Weekend LISTening: 5 Japanese Bands You Need To Hear
Since 1981, Naoko Yamano has been the lead singer and driving force behind the pioneering Japanese pop-punk band Shonen Knife. She's still based in the band's hometown of Osaka, and after 35 years in the biz, she's about as plugged into the music scene in her home country as it gets. So when Yamano visited World Cafe with her bandmates to play tracks off Shonen Knife's latest record, Adventure, I couldn't resist asking her to recommend a few rising stars in the Land of the Rising Sun. Below, hear Yamano's five picks.
In the wake of the Great East Japan Earthquake of 2011, Extruders bassist and vocalist Yohei Toriyama stood onstage in front of a crowd of temple-goers and rock-worshippers alike at the stunning Saimyoji Temple in Kyoto and had something of a religious experience. He looked up at the image of Benzaiten, the Japanese Buddhist deity of flow and music, and "rediscovered rock" in a revelatory moment that redefined his band's sound. The result is a hybrid of Extruders' minimalist post-punk leanings and the free-form noise aesthetic with which its members dabbled as Toroid. But what truly sets Extruders apart from the pack, both in Japan and on the world stage, is the band's poetic approach to rock 'n' roll. Toriyama may be the only rock frontman who whispers more than he sings, and drummer Toru Iwashina may be the only rock percussionist to describe playing as if he were Picasso: "I started to see drumming as a big, white canvas and I'd splatter paint over it."
In 1996, three young punks from Osaka, Japan, unleashed Father's Golden Fish, a thrashing metal debut that includes the most terrifying song ever written about chocolate. After making ears bleed on both sides of the Pacific, the surprisingly smiley trio of women behind Yellow Machinegun found themselves playing punishing shows with Slayer and Motörhead for a rabid international fan base. Although the band is now defunct, lead thrasher, bassist and badass Kaori Okumura recently teamed up with friends from the Tokyo band Abnormals to shatter vocal glass another day. Their new project is called Suzisuzi, which means "vein." Listen to Okumura and company bleed on their raw 2016 record Scream Addict.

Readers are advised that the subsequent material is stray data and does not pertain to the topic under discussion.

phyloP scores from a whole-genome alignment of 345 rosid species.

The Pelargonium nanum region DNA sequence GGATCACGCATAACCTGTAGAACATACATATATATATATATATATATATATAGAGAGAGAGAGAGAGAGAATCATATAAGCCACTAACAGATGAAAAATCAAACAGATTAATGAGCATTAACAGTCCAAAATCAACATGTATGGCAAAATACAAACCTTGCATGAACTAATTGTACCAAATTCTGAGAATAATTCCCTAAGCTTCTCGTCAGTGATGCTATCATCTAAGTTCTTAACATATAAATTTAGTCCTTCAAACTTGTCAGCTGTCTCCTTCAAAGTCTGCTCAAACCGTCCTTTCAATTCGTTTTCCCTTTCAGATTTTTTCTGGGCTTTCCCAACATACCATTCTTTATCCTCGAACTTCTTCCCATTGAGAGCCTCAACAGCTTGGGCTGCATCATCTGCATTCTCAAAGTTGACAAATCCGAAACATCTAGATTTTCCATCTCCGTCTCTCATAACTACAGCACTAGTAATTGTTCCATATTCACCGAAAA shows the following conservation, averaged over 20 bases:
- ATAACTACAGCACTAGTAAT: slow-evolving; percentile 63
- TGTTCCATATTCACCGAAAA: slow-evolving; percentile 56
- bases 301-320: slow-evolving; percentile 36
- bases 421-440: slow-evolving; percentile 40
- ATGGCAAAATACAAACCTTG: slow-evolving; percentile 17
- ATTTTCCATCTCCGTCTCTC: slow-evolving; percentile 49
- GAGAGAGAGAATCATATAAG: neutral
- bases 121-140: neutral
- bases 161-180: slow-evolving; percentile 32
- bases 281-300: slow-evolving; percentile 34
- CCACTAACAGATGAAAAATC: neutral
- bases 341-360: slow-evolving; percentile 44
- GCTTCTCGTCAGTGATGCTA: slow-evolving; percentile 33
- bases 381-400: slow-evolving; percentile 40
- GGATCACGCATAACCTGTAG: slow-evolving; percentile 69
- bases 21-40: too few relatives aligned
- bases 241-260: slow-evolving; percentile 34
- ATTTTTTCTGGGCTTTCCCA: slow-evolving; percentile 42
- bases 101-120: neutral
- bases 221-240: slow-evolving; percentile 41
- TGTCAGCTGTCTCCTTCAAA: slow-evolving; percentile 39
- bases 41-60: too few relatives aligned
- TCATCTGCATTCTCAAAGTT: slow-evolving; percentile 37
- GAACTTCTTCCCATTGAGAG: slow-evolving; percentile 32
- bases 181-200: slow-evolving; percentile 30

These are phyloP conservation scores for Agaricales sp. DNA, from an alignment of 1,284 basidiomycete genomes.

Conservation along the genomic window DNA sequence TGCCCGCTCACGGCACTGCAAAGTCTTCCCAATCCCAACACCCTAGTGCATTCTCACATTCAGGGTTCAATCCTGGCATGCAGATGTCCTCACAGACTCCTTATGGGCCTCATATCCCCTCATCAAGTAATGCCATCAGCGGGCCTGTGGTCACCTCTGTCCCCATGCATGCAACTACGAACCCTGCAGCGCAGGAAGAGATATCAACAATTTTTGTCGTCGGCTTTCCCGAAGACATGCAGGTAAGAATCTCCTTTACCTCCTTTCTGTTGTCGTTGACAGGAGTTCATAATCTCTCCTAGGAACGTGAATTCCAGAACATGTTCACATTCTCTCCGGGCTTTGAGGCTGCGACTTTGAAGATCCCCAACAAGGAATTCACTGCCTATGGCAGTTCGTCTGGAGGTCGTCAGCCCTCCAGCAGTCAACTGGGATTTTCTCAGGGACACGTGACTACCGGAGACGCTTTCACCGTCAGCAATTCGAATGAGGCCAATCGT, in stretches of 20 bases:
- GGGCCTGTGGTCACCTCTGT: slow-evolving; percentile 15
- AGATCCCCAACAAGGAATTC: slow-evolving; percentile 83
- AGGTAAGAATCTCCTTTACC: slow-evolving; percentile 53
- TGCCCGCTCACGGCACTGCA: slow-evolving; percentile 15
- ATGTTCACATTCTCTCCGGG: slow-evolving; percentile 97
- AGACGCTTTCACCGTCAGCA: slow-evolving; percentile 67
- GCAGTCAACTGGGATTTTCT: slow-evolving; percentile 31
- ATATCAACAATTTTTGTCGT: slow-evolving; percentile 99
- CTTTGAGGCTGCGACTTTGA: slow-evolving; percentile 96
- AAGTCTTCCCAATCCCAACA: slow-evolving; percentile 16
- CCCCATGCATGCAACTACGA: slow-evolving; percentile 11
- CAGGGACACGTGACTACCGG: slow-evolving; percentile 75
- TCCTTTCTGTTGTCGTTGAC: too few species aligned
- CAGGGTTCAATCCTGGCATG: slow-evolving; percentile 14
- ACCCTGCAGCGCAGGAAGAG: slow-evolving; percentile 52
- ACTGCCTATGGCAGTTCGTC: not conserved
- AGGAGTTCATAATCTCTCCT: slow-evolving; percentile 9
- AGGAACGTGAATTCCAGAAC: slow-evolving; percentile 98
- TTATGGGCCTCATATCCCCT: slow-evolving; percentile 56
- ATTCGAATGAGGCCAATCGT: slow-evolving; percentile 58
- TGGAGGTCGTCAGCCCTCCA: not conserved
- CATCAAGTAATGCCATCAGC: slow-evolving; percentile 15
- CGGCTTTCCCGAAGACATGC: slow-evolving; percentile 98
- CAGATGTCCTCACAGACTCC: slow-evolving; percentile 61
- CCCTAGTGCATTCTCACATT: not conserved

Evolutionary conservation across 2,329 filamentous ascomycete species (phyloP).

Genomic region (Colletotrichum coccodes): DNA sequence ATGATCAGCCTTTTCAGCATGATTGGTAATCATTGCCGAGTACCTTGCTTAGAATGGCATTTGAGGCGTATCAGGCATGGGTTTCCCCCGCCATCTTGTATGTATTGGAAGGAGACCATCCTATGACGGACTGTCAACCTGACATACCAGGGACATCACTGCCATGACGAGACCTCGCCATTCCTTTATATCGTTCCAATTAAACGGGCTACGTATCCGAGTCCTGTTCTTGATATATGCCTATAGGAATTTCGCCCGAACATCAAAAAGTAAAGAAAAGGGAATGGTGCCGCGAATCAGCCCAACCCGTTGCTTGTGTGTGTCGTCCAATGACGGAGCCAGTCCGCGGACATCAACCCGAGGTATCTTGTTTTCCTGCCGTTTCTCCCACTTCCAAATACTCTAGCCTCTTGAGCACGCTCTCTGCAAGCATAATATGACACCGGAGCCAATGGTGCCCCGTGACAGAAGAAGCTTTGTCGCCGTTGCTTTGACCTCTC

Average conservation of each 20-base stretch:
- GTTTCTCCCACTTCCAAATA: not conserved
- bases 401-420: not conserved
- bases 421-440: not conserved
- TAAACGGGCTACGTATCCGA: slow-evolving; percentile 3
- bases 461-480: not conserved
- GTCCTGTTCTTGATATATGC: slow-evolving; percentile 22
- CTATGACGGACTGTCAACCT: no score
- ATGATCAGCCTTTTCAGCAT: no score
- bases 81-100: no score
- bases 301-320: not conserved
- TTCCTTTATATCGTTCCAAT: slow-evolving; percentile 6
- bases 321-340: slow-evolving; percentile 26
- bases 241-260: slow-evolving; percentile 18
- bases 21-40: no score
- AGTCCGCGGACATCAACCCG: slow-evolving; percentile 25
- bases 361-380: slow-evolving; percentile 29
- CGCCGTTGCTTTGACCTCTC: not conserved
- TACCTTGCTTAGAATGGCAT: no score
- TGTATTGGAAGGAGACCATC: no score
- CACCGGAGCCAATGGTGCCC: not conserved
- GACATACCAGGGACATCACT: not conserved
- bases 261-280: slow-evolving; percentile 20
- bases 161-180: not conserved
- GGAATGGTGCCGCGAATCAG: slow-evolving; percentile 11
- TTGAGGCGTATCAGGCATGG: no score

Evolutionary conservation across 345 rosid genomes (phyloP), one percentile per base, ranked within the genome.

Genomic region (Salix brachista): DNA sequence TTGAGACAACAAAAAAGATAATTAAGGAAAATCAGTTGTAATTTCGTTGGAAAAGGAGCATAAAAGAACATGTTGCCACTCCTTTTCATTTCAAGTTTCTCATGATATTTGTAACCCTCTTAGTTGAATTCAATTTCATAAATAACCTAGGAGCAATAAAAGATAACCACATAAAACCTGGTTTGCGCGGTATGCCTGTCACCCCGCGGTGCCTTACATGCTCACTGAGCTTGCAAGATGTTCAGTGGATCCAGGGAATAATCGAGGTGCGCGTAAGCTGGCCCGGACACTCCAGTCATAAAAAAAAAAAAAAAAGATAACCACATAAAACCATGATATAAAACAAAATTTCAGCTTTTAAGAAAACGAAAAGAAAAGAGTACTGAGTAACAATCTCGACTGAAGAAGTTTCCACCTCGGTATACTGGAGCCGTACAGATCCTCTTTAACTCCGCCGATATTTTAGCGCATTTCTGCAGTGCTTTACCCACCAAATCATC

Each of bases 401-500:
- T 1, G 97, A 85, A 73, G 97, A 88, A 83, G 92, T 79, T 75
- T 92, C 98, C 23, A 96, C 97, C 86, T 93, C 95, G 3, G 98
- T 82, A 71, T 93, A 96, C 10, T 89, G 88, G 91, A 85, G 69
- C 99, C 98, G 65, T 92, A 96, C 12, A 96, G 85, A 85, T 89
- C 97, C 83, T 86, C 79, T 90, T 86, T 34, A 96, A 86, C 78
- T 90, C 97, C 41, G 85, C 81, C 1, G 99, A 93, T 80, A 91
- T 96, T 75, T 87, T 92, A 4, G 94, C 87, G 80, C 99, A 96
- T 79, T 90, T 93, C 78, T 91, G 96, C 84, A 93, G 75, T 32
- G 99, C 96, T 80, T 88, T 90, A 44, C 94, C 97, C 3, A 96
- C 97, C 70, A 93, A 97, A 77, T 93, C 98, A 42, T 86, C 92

From the opening bass riff of Convex Level's November 2016 record Inverse Mapped Tiger Moth, it's clear this is a band rooted in rhythm. Over seven albums, it's experimented with Talking Heads-style avant garde art-pop, Steely Dan-esque syncopation and brass solos worthy of Bond movies. But at its core, Convex Level's 30-year history is all about that bass.
Yoko, Ikuno and Junko were working as bartenders at a music venue in Yokohama in 1991 alongside sound engineer and wannabe drummer Ayumi. None of them had played in a band before, but they shared a love of artists like the Pixies and Echo and the Bunnymen, along with a hunger to make music like their heroes. A few years later put out its debut record on the all-female label Benten and found itself rocking major radio airplay after their song " Booster" was snagged for a Coca-Cola commercial. The band has also toured both the U.S. and Japan many times over, having opened for anime legends The Pillows and American alt-rockers The Breeders. While diehard Noodleheads wonder whether there will be a follow-up to the playful 2014 record Loafers On The Japantown, Noodle newbies may enjoy diving into the band's languid musical stream with "Beautiful Dreamer."
Since coming together in 2011, the three women behind Aaps have released one mini album, one cassette tape and a sold-out 7-inch single. With limited tracks available on its Soundcloud, Yamano's final recommendation may remain Japan's best-kept secret for a little while longer. But if you happen to be hanging in Okayama on Dec. 11, you can hear Aaps for yourself with Tokyo's The Diditits. If not, check out the Sangria Disco Remix of "Summer Trip" — it's sort of what it might sound like if Ok Go went surfing in the Pacific.
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